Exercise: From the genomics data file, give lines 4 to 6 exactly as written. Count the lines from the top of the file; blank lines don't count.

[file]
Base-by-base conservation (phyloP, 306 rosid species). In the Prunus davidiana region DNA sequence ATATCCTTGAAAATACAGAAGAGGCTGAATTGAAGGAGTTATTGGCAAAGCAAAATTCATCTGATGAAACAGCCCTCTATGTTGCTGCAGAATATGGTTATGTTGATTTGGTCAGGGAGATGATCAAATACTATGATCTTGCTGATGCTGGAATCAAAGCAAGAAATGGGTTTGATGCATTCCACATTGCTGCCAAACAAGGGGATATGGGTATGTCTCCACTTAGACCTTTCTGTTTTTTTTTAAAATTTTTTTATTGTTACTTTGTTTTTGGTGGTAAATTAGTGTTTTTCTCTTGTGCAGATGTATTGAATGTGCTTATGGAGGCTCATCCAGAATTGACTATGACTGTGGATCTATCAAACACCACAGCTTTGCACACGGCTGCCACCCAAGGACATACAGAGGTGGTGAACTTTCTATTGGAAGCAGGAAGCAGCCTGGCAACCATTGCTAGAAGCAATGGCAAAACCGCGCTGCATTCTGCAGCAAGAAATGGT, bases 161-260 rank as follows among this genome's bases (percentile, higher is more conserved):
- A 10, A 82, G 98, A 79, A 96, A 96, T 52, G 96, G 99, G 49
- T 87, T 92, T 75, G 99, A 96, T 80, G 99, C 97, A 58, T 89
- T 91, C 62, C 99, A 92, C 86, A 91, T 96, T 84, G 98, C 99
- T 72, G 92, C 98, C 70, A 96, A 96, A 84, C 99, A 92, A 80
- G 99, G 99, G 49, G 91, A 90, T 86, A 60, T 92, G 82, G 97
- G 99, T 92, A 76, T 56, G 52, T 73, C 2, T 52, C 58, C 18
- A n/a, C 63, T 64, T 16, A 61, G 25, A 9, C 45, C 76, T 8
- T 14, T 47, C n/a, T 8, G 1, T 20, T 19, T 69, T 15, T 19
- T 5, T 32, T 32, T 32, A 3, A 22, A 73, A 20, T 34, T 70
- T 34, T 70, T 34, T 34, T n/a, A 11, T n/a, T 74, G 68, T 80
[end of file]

- T 91, C 62, C 99, A 92, C 86, A 91, T 96, T 84, G 98, C 99
- T 72, G 92, C 98, C 70, A 96, A 96, A 84, C 99, A 92, A 80
- G 99, G 99, G 49, G 91, A 90, T 86, A 60, T 92, G 82, G 97